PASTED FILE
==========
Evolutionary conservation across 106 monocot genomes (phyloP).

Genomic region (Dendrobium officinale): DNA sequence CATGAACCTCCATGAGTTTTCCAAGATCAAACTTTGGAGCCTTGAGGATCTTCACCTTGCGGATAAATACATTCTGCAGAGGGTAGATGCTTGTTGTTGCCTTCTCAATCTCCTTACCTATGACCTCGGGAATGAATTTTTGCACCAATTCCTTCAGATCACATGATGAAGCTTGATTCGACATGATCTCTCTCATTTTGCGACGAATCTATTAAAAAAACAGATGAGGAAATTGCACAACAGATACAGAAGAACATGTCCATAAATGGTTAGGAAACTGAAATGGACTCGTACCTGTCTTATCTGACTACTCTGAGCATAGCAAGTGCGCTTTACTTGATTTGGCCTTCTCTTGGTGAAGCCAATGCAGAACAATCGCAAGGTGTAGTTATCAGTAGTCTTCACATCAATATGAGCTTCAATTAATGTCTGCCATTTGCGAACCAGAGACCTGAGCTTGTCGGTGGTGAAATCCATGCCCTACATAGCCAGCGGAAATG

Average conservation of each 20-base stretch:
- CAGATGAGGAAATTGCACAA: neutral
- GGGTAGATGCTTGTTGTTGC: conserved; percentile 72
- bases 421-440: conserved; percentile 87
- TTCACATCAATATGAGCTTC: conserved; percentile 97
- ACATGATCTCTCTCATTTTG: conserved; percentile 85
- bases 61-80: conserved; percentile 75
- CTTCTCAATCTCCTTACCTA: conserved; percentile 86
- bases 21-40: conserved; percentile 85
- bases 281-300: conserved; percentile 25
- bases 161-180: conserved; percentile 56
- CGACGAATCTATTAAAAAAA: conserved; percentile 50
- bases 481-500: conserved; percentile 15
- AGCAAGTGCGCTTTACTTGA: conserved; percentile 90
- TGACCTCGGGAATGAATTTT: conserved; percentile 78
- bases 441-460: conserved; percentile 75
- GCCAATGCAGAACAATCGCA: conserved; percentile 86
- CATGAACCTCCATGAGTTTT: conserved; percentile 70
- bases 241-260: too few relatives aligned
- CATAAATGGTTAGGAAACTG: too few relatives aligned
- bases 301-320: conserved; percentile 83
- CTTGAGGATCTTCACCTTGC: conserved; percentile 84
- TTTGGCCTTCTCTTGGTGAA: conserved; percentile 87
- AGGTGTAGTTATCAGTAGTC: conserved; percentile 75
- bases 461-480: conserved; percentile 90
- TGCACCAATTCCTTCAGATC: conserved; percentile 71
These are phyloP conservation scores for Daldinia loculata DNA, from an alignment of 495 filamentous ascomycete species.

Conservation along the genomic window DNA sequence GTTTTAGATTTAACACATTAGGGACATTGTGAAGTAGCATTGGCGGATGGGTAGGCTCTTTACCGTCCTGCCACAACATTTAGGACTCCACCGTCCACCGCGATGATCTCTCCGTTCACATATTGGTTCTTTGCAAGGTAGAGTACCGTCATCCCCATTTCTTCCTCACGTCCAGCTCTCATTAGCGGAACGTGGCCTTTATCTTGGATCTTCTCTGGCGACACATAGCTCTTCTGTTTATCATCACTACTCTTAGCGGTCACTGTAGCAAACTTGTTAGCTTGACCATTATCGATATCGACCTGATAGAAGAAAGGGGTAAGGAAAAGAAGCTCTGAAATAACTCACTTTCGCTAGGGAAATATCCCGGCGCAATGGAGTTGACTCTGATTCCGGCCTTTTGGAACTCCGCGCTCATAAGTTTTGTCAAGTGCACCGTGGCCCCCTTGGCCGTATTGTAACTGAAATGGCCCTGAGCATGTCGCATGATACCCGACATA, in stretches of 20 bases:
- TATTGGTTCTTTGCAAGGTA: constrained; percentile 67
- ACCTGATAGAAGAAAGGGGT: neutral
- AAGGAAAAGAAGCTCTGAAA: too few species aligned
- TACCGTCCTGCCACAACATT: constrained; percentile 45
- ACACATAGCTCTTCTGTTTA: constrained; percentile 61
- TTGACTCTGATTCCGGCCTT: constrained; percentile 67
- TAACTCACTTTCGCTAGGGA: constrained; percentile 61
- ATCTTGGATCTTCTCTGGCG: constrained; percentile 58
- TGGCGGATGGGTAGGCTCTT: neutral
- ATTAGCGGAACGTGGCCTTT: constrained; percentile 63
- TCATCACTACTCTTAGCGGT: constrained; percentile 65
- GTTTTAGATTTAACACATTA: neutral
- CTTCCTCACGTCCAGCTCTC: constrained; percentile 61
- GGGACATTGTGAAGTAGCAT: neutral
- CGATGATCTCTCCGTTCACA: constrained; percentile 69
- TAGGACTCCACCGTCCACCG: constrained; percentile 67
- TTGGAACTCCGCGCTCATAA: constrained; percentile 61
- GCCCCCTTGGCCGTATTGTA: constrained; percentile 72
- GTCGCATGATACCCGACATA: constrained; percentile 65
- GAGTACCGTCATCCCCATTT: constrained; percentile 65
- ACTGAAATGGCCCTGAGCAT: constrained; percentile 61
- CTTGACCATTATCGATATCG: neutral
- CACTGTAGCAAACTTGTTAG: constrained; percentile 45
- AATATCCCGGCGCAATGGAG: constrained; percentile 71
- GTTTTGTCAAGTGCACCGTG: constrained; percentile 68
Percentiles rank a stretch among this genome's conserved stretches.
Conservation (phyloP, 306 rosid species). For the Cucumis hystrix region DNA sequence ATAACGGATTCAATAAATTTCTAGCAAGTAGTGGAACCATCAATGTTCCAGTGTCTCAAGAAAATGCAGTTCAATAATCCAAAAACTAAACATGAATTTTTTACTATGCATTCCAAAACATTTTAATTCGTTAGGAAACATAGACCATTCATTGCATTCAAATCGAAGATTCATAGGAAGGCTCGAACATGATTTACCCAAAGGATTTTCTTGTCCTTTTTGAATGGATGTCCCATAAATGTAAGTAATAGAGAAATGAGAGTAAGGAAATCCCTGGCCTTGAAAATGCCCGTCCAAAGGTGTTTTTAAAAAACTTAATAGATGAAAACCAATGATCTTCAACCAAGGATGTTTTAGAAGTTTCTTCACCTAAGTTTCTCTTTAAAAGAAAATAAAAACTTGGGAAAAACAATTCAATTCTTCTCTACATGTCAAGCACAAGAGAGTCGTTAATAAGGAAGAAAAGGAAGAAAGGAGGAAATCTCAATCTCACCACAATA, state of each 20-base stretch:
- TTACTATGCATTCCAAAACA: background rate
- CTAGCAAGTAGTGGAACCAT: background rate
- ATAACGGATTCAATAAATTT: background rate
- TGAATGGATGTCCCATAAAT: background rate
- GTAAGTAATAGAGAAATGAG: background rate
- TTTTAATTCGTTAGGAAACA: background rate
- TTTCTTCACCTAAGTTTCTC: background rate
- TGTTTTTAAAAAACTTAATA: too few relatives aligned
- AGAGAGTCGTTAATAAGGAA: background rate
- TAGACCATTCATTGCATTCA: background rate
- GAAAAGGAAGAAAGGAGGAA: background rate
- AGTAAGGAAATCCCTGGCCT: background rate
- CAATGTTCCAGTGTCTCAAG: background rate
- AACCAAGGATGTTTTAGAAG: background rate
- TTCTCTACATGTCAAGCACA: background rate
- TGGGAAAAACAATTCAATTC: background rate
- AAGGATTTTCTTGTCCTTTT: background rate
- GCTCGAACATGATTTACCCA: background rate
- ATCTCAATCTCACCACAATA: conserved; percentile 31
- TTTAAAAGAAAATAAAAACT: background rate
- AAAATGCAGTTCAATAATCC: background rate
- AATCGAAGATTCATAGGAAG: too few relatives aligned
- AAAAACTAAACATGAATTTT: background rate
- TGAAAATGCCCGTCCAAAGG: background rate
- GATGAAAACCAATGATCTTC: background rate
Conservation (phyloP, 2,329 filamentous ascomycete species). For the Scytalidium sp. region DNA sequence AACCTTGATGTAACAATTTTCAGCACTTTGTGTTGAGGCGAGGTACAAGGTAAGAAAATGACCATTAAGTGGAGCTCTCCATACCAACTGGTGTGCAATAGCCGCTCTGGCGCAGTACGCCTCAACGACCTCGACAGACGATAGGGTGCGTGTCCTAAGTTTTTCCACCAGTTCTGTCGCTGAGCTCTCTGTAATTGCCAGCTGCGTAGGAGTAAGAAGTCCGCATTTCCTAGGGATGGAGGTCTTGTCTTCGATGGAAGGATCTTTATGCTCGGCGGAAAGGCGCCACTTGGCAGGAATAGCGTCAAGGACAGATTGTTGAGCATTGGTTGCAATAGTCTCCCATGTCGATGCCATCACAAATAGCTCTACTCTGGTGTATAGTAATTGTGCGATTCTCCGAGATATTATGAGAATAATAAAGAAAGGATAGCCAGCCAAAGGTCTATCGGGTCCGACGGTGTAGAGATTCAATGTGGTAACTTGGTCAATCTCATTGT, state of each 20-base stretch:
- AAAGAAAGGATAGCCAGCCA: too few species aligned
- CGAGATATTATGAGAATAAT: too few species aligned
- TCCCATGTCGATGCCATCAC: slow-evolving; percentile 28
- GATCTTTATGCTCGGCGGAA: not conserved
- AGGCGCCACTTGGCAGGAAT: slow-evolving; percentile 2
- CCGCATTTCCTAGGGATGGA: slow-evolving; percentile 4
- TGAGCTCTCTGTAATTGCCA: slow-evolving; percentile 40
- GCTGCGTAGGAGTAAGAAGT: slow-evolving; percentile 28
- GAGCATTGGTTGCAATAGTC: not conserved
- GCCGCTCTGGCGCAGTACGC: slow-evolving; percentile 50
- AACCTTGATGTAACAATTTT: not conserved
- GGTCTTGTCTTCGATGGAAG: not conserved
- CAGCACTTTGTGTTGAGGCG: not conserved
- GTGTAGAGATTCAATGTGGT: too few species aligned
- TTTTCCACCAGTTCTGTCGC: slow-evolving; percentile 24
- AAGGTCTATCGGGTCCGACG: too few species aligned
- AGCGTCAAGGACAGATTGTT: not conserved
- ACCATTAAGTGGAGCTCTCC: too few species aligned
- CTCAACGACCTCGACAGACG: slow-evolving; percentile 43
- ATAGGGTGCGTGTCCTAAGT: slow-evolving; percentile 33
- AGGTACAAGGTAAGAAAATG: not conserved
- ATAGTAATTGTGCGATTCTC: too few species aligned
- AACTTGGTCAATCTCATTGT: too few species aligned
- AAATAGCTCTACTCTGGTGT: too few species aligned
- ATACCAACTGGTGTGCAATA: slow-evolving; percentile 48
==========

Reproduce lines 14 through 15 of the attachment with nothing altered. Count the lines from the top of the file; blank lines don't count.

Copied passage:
- CGACGAATCTATTAAAAAAA: conserved; percentile 50
- bases 481-500: conserved; percentile 15